• Employer: The type of employer can also impact the salary of an organ transplant coordinator. For example, coordinators working in academic medical centers or research hospitals may earn more than those working in community hospitals or smaller clinics. Additionally, the salary may vary based on whether the employer is a non-profit or for-profit organization.

Impact of certification on the salary 

Certifications can play a significant role in determining the salaries of organ transplant coordinators. While certification is not always required for this profession, many employers prefer or require candidates who hold certain certifications.

One such certification is the Certified Clinical Transplant Coordinator (CCTC) credential, which is offered by the American Board for Transplant Certification (ABTC). This certification is recognized as a mark of professional excellence in the field of transplant coordination and demonstrates that the holder has the knowledge and skills needed to perform the job duties of a transplant coordinator.

According to PayScale, organ transplant coordinators who hold the CCTC certification earn an average salary of $81,000 per year, while those without the certification earn an average salary of $70,000 per year. This represents a significant difference in earnings potential, highlighting the importance of certification in this field.

Overall, holding a relevant certification can demonstrate a commitment to professional development and excellence, and can lead to higher salaries and more opportunities for advancement in the field of organ transplant coordination.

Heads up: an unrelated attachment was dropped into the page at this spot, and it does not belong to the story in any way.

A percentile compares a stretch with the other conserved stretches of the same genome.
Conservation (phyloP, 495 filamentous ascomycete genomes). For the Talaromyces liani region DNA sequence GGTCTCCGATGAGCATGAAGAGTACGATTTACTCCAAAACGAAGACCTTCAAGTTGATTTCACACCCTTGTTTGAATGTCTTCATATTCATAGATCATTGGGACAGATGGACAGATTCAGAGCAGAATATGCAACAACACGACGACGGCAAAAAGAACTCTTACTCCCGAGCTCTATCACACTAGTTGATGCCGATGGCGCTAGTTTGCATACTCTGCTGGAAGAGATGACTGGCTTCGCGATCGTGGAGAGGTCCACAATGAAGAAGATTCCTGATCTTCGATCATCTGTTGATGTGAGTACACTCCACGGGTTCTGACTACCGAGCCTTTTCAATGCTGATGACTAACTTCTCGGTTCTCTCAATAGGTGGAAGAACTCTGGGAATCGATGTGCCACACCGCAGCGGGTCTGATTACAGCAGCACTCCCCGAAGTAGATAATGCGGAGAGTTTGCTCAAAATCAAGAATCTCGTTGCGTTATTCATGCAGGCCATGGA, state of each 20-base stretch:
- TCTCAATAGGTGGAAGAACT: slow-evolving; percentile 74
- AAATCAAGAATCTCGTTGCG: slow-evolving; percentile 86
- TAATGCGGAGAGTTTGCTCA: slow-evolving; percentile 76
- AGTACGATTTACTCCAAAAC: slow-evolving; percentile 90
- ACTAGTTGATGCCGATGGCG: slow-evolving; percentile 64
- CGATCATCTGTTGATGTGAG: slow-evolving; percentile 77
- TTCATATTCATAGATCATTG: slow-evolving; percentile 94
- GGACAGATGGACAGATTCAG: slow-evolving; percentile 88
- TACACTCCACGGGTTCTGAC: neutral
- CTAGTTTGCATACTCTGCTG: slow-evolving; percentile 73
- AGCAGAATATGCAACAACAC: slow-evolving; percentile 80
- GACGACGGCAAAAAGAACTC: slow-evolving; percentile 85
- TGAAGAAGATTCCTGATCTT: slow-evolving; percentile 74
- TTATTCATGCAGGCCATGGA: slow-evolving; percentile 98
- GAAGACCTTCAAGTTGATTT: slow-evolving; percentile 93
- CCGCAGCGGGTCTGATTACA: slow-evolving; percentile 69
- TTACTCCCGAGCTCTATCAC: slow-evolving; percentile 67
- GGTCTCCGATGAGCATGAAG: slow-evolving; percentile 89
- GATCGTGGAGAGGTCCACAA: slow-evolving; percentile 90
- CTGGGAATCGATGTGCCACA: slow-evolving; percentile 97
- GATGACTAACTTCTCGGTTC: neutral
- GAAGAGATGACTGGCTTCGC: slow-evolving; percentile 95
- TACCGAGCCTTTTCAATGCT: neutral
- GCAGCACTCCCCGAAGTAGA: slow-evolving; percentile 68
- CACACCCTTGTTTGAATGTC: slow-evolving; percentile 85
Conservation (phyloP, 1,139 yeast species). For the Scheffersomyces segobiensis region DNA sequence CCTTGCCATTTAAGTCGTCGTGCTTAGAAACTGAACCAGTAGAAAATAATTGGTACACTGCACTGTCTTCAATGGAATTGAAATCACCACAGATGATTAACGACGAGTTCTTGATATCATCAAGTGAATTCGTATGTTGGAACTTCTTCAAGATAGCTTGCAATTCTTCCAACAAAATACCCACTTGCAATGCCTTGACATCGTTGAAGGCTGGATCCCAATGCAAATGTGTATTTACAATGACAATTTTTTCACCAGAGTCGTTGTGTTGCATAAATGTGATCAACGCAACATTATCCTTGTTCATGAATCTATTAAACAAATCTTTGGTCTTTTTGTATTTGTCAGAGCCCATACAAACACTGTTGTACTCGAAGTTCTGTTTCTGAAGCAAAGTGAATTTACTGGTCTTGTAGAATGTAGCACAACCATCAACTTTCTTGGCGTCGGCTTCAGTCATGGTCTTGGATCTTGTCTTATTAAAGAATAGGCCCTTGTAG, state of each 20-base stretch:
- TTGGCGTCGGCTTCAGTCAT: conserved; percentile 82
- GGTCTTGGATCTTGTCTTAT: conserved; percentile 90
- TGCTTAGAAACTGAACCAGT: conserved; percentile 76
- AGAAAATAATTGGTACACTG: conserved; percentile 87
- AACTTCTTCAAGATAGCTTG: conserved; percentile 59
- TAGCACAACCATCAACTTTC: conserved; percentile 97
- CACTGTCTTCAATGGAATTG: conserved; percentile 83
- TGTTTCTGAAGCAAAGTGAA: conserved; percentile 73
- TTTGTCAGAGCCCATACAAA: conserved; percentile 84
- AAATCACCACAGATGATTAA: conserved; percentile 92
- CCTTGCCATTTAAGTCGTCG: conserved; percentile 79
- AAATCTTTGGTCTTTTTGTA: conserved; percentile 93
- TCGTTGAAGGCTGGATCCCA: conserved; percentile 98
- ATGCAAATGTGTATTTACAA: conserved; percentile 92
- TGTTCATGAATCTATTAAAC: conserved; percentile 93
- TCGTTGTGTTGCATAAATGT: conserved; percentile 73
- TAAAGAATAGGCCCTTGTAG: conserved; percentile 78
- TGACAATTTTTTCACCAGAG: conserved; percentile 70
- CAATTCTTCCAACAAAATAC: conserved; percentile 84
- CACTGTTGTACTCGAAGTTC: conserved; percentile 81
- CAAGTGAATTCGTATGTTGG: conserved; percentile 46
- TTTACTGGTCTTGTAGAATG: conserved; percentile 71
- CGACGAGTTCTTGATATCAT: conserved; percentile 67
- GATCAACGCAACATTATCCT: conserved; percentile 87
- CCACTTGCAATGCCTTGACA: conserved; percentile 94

Organ transplant coordinators play a critical role in the process of organ transplantation, ensuring that patients receive the best possible care throughout the transplantation process. The average salary for this profession in the United States is around $75,000 to $84,000 per year, with factors such as experience, education, location, employer, and certifications affecting salaries.

In particular, certifications such as the Certified Clinical Transplant Coordinator (CCTC) credential can significantly impact the earning potential of organ transplant coordinators, demonstrating a commitment to professional excellence and leading to higher salaries and more opportunities for advancement.

Overall, organ transplant coordination is a rewarding and challenging profession that requires a strong understanding of medical procedures, patient care, and organizational management. With the right combination of skills, experience, and credentials, organ transplant coordinators can enjoy a fulfilling and financially rewarding career.

  1. What is the highest salary one could receive?

The top 10% of transplant coordinators earn more than $123,880 per year

  1. What certifications are needed?
  • Certified Clinical Transplant Coordinator (CCTC)
  • Certified Procurement Transplant Coordinator (CPTC)
  • Certified Clinical Transplant Nurse (CCTN)
  • Certified Organ Transplant Administrator (COTA)
  1. Which places pay the highest?
  • District of Columbia: $158,530
  • New York: $148,340
  • Connecticut: $144,110
  • California: $137,800
  • Rhode Island: $134,510
Salaries For Organ Transplant Coordinator